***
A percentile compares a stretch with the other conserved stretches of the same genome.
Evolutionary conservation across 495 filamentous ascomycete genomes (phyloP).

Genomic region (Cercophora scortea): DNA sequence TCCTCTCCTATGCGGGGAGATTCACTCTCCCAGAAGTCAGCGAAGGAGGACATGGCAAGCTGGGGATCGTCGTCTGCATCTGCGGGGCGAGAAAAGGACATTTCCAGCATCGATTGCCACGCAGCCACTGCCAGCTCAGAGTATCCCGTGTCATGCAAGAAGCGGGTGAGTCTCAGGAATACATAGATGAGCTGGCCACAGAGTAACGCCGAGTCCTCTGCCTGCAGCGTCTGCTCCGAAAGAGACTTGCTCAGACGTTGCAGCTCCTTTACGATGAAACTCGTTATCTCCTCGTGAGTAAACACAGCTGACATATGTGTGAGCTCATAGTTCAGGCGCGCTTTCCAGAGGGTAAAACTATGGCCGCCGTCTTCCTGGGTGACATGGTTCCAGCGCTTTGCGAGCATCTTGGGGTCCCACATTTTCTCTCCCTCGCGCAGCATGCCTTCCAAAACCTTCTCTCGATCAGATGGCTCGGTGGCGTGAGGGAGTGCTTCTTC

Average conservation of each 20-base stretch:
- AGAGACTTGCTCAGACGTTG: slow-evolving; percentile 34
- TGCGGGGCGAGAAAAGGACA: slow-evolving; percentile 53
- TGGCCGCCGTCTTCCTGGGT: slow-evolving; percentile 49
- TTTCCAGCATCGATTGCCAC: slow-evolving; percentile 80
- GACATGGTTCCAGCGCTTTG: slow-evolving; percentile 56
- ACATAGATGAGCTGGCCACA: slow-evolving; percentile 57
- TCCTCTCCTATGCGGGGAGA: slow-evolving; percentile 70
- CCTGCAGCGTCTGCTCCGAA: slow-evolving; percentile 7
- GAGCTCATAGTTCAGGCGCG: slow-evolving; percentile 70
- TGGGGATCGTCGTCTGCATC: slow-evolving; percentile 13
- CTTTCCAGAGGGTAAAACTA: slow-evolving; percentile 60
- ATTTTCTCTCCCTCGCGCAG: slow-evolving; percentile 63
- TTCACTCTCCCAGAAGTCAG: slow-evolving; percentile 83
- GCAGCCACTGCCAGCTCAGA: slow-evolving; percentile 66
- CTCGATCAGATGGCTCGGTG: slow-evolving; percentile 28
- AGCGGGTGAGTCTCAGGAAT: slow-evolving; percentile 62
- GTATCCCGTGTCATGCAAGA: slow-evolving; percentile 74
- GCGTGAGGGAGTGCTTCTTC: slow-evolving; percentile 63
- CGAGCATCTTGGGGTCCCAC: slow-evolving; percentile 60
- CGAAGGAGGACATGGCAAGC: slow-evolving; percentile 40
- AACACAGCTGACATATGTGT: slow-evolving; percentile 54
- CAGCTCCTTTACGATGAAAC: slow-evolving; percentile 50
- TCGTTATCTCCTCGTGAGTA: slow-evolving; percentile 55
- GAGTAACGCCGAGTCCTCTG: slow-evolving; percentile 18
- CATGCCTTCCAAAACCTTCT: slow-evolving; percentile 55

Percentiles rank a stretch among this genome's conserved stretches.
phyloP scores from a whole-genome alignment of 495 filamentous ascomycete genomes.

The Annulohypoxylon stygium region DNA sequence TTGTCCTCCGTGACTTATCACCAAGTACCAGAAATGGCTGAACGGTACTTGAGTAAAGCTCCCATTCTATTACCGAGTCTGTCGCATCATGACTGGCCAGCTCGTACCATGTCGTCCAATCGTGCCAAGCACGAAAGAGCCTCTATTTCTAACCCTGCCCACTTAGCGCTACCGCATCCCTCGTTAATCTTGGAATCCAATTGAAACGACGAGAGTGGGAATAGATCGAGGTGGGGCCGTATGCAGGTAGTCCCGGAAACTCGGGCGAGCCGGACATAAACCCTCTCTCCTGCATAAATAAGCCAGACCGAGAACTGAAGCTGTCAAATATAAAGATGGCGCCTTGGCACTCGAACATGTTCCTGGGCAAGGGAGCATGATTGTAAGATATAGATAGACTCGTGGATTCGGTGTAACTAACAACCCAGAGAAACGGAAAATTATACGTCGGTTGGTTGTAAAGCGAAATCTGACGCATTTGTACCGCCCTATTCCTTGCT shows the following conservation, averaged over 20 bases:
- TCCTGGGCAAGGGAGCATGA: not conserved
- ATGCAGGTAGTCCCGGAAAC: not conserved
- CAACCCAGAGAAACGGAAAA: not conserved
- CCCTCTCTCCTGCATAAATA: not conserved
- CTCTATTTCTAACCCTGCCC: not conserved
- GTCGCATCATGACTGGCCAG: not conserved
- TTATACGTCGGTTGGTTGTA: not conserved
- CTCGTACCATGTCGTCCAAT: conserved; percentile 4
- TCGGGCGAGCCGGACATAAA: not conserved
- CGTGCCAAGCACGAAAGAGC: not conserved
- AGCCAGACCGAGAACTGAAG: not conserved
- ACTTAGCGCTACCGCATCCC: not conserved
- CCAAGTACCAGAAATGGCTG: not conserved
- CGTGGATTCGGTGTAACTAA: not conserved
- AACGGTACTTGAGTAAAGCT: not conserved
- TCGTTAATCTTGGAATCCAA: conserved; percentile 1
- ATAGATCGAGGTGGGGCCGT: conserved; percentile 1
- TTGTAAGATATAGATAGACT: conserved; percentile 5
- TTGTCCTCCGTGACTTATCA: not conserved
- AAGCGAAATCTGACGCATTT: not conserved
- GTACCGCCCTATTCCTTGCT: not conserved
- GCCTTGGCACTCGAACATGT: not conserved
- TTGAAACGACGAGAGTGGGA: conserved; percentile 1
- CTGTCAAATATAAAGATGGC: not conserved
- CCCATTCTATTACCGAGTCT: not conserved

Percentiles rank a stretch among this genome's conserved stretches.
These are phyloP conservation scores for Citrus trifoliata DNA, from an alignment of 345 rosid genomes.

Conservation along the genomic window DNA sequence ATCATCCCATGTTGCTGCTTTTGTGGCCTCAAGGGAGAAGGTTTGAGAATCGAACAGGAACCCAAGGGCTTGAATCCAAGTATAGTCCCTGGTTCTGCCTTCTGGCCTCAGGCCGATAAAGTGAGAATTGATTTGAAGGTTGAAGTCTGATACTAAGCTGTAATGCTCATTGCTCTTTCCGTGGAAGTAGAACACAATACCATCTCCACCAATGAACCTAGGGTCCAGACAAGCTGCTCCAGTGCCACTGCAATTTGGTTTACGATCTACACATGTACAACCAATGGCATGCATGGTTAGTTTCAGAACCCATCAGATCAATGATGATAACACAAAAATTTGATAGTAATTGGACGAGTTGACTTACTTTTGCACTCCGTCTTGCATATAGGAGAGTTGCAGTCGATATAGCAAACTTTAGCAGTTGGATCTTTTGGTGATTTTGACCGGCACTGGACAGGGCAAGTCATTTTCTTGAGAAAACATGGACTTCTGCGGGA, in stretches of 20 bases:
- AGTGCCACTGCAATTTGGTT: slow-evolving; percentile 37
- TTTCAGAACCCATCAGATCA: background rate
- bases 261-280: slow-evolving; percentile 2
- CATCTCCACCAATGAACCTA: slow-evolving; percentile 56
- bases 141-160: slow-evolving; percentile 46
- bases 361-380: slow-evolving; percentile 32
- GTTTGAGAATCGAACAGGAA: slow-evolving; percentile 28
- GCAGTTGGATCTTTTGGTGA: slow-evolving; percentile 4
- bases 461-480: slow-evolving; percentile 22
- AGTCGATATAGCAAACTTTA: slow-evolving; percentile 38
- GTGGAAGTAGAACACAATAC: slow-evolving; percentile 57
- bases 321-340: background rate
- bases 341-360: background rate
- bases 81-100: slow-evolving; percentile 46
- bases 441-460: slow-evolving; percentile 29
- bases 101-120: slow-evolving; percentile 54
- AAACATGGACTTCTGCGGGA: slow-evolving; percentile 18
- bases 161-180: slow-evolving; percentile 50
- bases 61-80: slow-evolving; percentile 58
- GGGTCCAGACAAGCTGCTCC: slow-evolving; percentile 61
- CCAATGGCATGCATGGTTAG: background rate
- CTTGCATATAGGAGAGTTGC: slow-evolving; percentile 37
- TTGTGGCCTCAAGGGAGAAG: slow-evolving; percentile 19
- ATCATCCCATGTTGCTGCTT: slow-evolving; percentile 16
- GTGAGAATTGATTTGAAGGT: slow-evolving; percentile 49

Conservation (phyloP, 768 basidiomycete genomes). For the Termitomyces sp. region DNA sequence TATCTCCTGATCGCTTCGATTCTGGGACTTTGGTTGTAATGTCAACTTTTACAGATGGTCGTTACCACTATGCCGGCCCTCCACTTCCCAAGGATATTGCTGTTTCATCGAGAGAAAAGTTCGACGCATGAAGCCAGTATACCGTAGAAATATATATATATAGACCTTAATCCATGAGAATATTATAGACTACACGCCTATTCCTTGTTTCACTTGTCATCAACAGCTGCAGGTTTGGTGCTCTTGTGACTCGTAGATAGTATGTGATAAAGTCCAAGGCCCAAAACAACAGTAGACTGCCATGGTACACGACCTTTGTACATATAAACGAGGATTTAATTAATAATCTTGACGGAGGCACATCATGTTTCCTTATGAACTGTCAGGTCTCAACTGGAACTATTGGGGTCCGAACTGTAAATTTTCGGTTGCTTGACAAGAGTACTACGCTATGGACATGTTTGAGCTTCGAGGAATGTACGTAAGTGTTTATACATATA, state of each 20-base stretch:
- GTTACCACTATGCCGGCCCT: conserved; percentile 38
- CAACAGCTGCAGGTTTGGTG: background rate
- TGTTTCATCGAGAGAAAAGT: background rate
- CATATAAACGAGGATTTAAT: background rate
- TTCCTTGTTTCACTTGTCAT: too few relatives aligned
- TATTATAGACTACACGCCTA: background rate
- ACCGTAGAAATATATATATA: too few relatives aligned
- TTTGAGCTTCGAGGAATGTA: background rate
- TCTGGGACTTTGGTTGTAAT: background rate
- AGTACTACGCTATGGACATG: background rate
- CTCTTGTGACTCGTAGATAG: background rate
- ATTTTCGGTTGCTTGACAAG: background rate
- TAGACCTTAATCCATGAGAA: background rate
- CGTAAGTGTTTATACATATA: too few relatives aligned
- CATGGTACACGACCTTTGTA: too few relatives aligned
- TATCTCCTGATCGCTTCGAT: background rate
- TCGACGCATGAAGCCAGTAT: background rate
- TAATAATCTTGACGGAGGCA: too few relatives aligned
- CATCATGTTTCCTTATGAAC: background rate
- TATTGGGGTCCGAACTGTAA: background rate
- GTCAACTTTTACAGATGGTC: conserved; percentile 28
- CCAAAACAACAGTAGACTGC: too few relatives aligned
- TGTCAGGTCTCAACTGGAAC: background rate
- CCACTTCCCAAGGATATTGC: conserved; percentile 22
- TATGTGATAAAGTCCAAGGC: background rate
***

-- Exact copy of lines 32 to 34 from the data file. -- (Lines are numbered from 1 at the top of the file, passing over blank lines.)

The Annulohypoxylon stygium region DNA sequence TTGTCCTCCGTGACTTATCACCAAGTACCAGAAATGGCTGAACGGTACTTGAGTAAAGCTCCCATTCTATTACCGAGTCTGTCGCATCATGACTGGCCAGCTCGTACCATGTCGTCCAATCGTGCCAAGCACGAAAGAGCCTCTATTTCTAACCCTGCCCACTTAGCGCTACCGCATCCCTCGTTAATCTTGGAATCCAATTGAAACGACGAGAGTGGGAATAGATCGAGGTGGGGCCGTATGCAGGTAGTCCCGGAAACTCGGGCGAGCCGGACATAAACCCTCTCTCCTGCATAAATAAGCCAGACCGAGAACTGAAGCTGTCAAATATAAAGATGGCGCCTTGGCACTCGAACATGTTCCTGGGCAAGGGAGCATGATTGTAAGATATAGATAGACTCGTGGATTCGGTGTAACTAACAACCCAGAGAAACGGAAAATTATACGTCGGTTGGTTGTAAAGCGAAATCTGACGCATTTGTACCGCCCTATTCCTTGCT shows the following conservation, averaged over 20 bases:
- TCCTGGGCAAGGGAGCATGA: not conserved
- ATGCAGGTAGTCCCGGAAAC: not conserved